Nothing adds to a sense of place like fully immersive description. Be it fiction or non-fiction, a richly detailed description can transport the reader to a location as real as the one they are reading from.
Description is an art in itself. Applicable to characters as well as location, description adds credibility to the words on the page.
Description of any kind involves translating the image in the author’s mind into words on the page. From there, those words must turn into a corresponding image in the reader’s mind. So far so obvious.
When it comes to places, the more immersive the description the better. More than simply creating an image in the reader’s mind, fully immersive description takes them to a place vivid with sights, sounds, smalls, tastes and sensations.
The more senses you engage, the more immersive the setting becomes.
Go beyond the visual. What can the character see, touch, taste, hear and smell?
Waking in the unfamiliar room, Jovanka ran her hands across the silky furs covering the bed beneath her. A candle glimmered beside her, casting sinister shadows between the low rafters overhead. Scented with lemon, the candle competed with the smoke of the fireplace, the acrid taste of it driven across the room by the whistling and moaning of the wind pushing down the narrow chimney from the storm outside. The roof creaked and groaned, such that she missed the turn of the key in the lock as the door gently opened.
Isn’t that better than: “it was a dark and stormy night outside the candlelit room. The door unlocked and opened.”
What this description delivers is
- a basic location
- the violence of the storm outside
- a host of detail about the room and its contents
- sensory detail in all five aspects: sight, touch, taste, sound and smell.
All these elements combined produce a unique sense of place and events. Immersive, yet it all remains highly mysterious.
When and How
It’s tempting to think everything needs immersive description in order to make ‘good writing.’ Don’t.
The key questions are:
- when to include immersive description?
- how does it advance the story?
Some writers make the mistake of describing every detail of the tablecloth and china teacups on it. Don’t.
Is this the time to describe the articles in a room in depth, or do action, dialogue and introspection take priority? Does the description add depth and detail or merely slow down and delay the story?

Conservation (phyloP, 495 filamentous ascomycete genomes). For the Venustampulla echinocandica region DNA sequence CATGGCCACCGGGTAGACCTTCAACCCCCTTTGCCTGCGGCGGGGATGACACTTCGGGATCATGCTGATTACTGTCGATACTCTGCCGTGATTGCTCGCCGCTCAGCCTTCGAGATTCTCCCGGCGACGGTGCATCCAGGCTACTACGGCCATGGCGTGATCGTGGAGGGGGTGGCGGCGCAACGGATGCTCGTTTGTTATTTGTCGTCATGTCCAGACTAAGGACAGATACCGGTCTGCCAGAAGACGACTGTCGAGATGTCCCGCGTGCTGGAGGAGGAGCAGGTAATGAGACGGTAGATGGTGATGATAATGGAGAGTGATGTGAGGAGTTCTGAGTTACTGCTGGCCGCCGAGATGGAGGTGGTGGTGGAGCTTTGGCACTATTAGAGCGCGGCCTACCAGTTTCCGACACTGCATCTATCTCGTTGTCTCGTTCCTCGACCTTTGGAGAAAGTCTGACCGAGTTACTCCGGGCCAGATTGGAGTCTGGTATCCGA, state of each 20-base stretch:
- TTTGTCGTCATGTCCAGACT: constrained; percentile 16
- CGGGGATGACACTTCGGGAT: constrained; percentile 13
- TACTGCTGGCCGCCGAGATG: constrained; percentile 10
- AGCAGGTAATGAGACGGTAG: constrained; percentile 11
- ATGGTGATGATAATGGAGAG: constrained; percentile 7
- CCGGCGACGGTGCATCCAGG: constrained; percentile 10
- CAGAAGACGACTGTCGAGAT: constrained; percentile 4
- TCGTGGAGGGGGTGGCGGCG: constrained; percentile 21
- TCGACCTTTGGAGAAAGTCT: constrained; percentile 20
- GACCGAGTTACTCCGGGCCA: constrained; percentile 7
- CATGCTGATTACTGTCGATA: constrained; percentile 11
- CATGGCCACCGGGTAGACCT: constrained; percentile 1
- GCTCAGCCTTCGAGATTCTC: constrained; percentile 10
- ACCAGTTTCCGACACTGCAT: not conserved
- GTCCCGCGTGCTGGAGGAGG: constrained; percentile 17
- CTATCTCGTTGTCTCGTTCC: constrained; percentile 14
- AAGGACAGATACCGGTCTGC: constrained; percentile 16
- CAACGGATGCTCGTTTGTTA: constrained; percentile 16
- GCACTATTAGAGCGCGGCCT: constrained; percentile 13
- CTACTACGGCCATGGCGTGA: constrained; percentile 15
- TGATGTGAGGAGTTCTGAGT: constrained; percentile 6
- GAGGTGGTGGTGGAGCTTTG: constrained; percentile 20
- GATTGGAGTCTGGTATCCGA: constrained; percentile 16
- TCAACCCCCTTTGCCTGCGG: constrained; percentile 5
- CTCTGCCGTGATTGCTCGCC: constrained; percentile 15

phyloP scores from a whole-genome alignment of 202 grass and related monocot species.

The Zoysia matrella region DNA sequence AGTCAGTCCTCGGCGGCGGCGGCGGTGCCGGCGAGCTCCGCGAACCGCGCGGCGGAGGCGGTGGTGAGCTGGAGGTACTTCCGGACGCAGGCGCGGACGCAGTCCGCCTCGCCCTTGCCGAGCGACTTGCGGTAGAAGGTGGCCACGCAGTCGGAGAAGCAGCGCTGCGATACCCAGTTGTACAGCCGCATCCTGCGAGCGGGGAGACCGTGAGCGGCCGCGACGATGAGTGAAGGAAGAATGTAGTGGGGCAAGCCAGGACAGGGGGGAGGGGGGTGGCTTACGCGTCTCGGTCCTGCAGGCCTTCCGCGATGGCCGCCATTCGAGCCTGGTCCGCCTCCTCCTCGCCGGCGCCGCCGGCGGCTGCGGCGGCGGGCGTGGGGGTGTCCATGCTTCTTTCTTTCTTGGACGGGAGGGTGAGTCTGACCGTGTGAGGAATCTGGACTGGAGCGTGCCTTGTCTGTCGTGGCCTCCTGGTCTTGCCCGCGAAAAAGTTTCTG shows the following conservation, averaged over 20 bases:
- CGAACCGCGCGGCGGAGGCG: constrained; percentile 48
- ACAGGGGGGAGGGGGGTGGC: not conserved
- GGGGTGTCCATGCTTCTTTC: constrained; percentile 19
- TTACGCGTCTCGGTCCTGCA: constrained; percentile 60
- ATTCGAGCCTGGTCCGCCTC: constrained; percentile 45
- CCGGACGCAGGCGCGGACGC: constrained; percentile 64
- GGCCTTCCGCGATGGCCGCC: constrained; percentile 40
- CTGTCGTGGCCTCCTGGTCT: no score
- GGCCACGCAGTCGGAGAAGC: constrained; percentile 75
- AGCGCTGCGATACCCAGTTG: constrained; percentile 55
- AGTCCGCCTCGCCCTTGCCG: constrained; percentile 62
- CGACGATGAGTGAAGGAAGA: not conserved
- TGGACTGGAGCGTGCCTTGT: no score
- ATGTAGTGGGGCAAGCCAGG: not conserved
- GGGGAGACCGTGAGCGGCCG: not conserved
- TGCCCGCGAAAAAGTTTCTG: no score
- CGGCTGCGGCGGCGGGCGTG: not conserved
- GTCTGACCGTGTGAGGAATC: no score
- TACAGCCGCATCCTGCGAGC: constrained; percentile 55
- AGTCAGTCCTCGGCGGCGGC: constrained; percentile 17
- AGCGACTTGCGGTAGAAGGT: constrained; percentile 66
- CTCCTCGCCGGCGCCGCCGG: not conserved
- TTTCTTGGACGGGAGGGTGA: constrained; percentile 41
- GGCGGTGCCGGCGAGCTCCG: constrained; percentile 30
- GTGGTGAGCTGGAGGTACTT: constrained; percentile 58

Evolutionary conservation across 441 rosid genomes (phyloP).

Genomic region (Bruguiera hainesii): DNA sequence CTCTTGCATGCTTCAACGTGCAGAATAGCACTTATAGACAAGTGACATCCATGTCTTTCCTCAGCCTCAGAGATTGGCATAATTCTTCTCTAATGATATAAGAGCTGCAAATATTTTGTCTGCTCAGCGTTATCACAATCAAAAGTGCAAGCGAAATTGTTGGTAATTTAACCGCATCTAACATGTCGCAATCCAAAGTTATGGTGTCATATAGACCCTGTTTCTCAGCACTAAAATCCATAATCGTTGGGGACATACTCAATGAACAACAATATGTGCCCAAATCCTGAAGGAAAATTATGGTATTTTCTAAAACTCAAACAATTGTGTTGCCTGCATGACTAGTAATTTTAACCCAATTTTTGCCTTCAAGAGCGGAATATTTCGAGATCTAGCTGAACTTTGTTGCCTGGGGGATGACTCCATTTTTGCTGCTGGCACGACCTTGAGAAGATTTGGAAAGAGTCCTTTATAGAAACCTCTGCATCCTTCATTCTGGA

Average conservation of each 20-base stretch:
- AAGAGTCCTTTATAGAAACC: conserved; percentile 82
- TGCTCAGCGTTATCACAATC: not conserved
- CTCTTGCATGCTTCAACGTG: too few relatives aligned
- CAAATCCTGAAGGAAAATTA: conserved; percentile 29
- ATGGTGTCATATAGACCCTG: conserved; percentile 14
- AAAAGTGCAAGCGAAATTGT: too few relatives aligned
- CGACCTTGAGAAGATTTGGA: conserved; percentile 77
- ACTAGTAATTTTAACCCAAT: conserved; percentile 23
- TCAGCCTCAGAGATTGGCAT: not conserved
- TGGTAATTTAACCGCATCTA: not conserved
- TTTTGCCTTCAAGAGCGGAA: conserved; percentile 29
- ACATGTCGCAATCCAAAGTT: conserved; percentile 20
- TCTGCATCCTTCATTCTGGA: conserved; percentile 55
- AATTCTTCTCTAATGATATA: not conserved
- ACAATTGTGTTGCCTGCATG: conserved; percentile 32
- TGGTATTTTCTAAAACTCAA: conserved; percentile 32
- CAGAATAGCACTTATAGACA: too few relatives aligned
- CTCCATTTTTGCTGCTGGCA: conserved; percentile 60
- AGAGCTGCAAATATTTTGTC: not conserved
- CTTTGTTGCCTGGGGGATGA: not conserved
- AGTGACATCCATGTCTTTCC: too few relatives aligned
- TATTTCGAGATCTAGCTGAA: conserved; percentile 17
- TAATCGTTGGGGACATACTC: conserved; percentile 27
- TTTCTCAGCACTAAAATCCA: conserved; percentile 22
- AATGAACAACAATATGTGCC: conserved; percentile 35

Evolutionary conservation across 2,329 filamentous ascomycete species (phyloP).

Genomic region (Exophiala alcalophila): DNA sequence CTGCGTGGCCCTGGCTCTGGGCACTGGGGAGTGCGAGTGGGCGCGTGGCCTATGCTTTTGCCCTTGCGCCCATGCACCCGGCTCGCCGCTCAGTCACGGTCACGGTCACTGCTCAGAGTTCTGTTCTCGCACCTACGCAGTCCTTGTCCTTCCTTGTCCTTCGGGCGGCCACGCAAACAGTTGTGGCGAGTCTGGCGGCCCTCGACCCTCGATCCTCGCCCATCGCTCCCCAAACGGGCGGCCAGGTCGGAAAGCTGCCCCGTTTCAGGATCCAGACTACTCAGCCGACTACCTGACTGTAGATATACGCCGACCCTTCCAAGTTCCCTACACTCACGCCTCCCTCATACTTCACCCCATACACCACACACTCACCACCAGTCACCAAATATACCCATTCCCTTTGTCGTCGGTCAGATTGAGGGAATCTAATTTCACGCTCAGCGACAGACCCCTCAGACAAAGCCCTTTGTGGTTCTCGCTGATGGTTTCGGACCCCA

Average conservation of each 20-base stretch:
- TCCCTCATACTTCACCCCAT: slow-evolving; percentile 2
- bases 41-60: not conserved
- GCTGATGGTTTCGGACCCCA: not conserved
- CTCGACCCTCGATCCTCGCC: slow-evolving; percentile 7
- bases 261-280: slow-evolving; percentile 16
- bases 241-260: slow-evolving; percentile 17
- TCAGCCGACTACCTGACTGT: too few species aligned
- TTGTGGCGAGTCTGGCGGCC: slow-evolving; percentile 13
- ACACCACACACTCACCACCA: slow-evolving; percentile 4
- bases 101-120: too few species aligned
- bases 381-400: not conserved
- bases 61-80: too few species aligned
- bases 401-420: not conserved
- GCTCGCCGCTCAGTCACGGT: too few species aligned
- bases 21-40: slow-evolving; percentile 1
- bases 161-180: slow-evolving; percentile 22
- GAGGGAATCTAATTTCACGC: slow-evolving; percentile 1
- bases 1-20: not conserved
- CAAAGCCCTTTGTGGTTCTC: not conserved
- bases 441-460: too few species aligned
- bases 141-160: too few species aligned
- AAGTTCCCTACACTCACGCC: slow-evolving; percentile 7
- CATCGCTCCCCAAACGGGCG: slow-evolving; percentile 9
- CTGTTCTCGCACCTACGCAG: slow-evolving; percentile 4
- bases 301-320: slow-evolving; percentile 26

How do the details of the tablecloth and teacup add depth the the feeling of the place? Do they reveal wealth or status; dilapidation or disrepair? Do they characterise the owner’s taste? In the context of the space, are they incongruous? Are they symbolic of some other story element? Are they key props for later action? Does the point of view character recognize their use and symbolism? Are they strange or familiar within the location.
Immersive description helps a reader understand the kind of place the story is set in.
Take for example, a seashore.
Is it a sandy beach or a stretch of rock pools? Are there gently waving palm trees or the smell of wet seaweed? When you reach out do soft grains of sand flow through your fingers or do you meet cold, slimy algae? Does the air smell fresh, or do you taste the salt of the cold spray blown in your face. Do the waves lap gently with a low whoosh, like breathing? Or do they pound the shore with a thunderous crash and hiss of foam?
In the example above, we have simile – ‘like breathing’ – and metaphor – ‘thunderous crash.’ You might say thunderous reaches for exaggeration or hyperbole, elevating the description from something factual and commonplace to a heightened sense of drama.
I personally don’t write a lot of description. My prose style is, put kindly, ‘sparse.’ But there is a scene where I wanted a striking, rich, detailed and even overwhelming sense of place. It’s easily the most over-the-top description I’ve ever written. It is deliberately overdone.
Enter the Apothecary’s shop
They stood in the work room behind a shop, seen through the low arch. The work room itself was a marvel. The shelves that lined the walls were packed with row upon row of glass jars containing various exotic spices with unfamiliar names. Smaller bottles of dark liquids stood labeled with the names of obscure wild berries and plants. Strange instruments of good workmanship in steel and brass, of wholly unfamiliar designs, stood on taller middle shelves.
Between them all stood incense, wild almonds, vials of powders and tinctures, pots of small succulents in various colors, dried flowers, seeds, animal parts, scents, oils and extracts. They joined a staggering collection of many-colored crystals, feathers, scales, pelts, petals, bones, claws and teeth.
Bundles of sage, lavender, and mugwort hung from the rafters, along with some dozen small cages, several of which were covered and gently shaking.
A work table in the center had a steel top, in places burned and blacked from the spirit lamps and braziers heating assorted bowls and pots. The remainder of the surface was filled with bowls, vials and a handful of mortar and pestles of various sizes.
The smell of herbs, tinctures and potions combined, a mixture of the pungent, the sickly and the downright vile. Over the fire stretched a steel rack on which was hooked a row of cast iron pots, bubbling and smelting.